This post is more focused on distracting an individual’s suicidal thoughts, opposed to emergency medical treatment for suicide.
If you’re concerned about your own or someone else’s safety, please call your local emergency response number and/or a mental health helpline.
When you’re battling mental illness, especially depression, there is a possibility that the idea of suicide might seem like the only way out. I believe that most people desire the concept of not living anymore, however, can’t commit themselves to the act. I hope in writing this post that it can provide a useful guide on how to take care of yourself or someone you know during a dark period of suicidal thoughts.
Let someone know what is going on
Having an individual, either a friend or family member, being aware of your thoughts is beneficial as it provides an emotional outlet. It also makes it easier to start a conversation when needed with your friend/family, as they would be up to date and previously informed of the state. It also provides a second opinion on the matter, and they can help find professional help if you’re unwilling to and you are in danger of yourself.
Have a ‘No Harm’ contract in place
It might sound juvenile, and unfortunately isn’t always a promised guard, but it can make you think twice before committing to an irreversible act. The concept behind these types of contracts is to discuss and have an agreement with a suicidal individual that puts in place a robust stabilisation means, that seconds one’s thoughts.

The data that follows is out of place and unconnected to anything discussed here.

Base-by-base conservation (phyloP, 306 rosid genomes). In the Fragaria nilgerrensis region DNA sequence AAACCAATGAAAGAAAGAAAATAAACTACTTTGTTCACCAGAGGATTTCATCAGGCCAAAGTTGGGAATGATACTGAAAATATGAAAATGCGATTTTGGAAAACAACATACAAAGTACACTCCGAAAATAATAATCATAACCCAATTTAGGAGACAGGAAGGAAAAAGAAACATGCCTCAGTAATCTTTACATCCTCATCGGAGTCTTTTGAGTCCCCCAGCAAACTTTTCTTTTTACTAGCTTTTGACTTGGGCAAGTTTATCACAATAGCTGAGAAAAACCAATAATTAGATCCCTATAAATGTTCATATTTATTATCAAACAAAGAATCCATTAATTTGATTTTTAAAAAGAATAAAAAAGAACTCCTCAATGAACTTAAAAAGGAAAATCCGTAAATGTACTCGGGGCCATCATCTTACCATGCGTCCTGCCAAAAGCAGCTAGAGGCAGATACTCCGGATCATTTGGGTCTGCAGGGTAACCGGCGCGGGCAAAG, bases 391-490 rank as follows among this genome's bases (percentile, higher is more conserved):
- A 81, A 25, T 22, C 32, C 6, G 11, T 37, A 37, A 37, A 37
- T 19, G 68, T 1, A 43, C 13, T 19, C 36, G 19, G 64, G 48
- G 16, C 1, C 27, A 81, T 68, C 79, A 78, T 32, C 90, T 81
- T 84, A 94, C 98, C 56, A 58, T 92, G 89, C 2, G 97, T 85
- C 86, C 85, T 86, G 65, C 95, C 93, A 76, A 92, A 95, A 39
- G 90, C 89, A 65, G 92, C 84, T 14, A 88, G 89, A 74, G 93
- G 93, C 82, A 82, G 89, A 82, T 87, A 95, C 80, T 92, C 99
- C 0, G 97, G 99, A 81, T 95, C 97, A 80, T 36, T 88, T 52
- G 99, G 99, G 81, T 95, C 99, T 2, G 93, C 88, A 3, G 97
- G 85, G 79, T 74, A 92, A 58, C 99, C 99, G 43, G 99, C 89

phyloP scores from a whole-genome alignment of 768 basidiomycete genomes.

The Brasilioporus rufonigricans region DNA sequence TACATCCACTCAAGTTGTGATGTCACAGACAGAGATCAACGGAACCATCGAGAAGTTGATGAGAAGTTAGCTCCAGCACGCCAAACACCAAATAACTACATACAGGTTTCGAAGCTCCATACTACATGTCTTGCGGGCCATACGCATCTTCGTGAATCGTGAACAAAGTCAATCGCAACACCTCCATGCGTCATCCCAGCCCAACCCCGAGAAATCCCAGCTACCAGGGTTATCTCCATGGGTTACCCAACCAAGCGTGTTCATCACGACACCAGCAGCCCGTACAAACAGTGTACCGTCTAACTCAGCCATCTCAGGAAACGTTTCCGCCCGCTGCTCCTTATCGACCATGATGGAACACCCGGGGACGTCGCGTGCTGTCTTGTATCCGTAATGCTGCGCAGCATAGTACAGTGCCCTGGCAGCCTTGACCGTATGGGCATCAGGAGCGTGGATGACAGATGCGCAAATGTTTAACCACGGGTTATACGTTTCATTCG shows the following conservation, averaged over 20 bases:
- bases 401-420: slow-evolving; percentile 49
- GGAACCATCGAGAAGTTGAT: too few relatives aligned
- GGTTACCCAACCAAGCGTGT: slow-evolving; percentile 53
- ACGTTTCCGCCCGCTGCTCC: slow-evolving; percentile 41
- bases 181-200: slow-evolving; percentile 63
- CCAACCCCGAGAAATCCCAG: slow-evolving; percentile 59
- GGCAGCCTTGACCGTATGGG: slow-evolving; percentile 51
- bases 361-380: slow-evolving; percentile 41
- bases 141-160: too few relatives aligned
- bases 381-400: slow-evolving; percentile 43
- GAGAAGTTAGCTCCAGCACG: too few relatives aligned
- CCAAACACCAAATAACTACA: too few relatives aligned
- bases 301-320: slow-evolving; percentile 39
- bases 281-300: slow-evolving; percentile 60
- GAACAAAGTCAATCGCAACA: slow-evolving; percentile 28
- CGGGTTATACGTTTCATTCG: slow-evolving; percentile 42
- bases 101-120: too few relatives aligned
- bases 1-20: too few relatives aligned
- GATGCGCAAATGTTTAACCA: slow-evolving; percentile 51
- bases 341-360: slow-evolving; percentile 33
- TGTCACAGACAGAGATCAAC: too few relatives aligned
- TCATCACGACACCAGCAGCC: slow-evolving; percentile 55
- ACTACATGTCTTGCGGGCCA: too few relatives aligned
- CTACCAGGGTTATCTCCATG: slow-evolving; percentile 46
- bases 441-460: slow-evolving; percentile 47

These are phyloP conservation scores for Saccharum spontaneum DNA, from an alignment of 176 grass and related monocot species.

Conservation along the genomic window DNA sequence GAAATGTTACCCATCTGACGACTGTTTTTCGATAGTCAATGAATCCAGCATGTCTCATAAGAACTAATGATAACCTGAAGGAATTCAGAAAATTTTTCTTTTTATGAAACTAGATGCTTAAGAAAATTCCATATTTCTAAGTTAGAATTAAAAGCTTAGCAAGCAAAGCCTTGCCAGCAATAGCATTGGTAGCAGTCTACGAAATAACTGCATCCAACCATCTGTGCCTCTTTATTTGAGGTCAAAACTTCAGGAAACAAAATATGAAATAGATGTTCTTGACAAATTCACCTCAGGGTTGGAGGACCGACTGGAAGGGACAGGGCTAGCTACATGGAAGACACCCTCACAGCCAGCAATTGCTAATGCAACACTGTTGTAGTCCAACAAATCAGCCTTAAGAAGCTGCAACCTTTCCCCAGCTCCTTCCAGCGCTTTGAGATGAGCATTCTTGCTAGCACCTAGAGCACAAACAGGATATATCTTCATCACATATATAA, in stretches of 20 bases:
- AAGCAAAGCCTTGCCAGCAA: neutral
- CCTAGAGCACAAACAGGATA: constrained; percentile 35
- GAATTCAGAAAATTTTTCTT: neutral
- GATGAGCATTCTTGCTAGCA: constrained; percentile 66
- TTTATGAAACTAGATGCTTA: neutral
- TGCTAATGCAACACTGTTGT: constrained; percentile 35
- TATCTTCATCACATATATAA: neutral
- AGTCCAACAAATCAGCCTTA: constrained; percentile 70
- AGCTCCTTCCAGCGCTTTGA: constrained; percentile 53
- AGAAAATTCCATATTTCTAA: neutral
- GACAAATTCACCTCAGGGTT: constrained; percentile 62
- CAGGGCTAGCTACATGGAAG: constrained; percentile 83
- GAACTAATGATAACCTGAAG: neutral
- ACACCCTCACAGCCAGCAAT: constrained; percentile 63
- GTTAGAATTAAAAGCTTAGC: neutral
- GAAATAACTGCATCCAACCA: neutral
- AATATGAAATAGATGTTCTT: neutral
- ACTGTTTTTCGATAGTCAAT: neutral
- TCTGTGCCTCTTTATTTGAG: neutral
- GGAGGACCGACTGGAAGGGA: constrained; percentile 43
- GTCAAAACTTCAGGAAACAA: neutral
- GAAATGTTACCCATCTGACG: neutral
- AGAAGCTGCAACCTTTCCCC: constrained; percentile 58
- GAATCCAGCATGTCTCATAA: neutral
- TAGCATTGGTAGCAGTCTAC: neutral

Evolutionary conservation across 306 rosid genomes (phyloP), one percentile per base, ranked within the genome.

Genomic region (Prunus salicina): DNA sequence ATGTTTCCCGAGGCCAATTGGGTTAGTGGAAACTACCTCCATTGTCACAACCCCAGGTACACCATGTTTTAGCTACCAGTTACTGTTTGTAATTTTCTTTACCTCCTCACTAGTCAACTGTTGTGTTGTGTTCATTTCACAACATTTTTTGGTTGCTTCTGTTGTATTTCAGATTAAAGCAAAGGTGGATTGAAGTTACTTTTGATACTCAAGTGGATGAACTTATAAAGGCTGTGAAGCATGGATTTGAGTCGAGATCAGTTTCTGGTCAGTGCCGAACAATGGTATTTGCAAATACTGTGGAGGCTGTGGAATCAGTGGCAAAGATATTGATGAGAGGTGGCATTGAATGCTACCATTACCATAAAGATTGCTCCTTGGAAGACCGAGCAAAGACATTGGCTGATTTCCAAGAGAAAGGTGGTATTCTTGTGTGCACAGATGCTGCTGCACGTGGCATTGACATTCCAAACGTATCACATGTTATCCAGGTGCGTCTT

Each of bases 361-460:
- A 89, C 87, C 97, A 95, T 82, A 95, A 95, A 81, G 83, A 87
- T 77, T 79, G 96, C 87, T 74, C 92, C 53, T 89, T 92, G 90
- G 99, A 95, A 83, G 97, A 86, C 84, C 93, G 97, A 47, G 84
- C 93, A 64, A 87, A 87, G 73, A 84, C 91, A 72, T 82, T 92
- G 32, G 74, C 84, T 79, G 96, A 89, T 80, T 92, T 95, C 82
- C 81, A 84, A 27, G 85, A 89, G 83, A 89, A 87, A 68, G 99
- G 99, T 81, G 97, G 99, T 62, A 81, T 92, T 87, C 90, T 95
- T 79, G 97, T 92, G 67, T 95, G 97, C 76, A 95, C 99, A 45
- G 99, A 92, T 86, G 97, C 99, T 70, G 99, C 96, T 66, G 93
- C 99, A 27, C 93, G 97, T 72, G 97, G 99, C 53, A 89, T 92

Here is a free downloadable ‘No Harm Contract‘ that you can use for yourself.
Read or make your suicide prevention letter
There are some letters and letter templates on the internet that their sole purpose is to be read in dire situations when suicidal thoughts are present. Some letters are written by those who have attempted suicide and are writing to other suicidal people, others writing to themselves to be read in the future. Reading a various amount of letters can be done instantly in situations, however, if you want to try this method and write a letter for yourself, do so ahead of time; it is ideal to do this when you’re in a positive mindset, as you are convincing yourself not to commit suicide.
Here are some letters that are resourceful:
Another suicide prevention letter that I find useful is one where I wrote back to a suicidal me, from the-then present time me.
Check out the Letter From My Suicidal Self to see what I wrote.
Distraction is key and there are many ways to do so; creatively, entertainment, physically, and reflectively.
- Write &/or draw
- Make something
- Bake or cook
- Watch your favourite shows and movies
- Listen to music you know and some you don’t
- Go to see a musical or movie at a theatre
- Take a shower or bath
- Do a workout &/or go to the gym
- Practice some meditations and mindfulness exercises: Meditations & Mindfulness Pinterest Board Here are my favourite exercises that I have saved on Pinterest, make sure to follow as new pins are saved daily!
- Think and write down all of the things you’re grateful for, appreciate, or think highly of
- List a new set of goals
Remember that you’re not alone.
Share this with anyone you think might benefit from!
I would love to hear your suggestions for things you do in these types of situations, so make sure to comment below!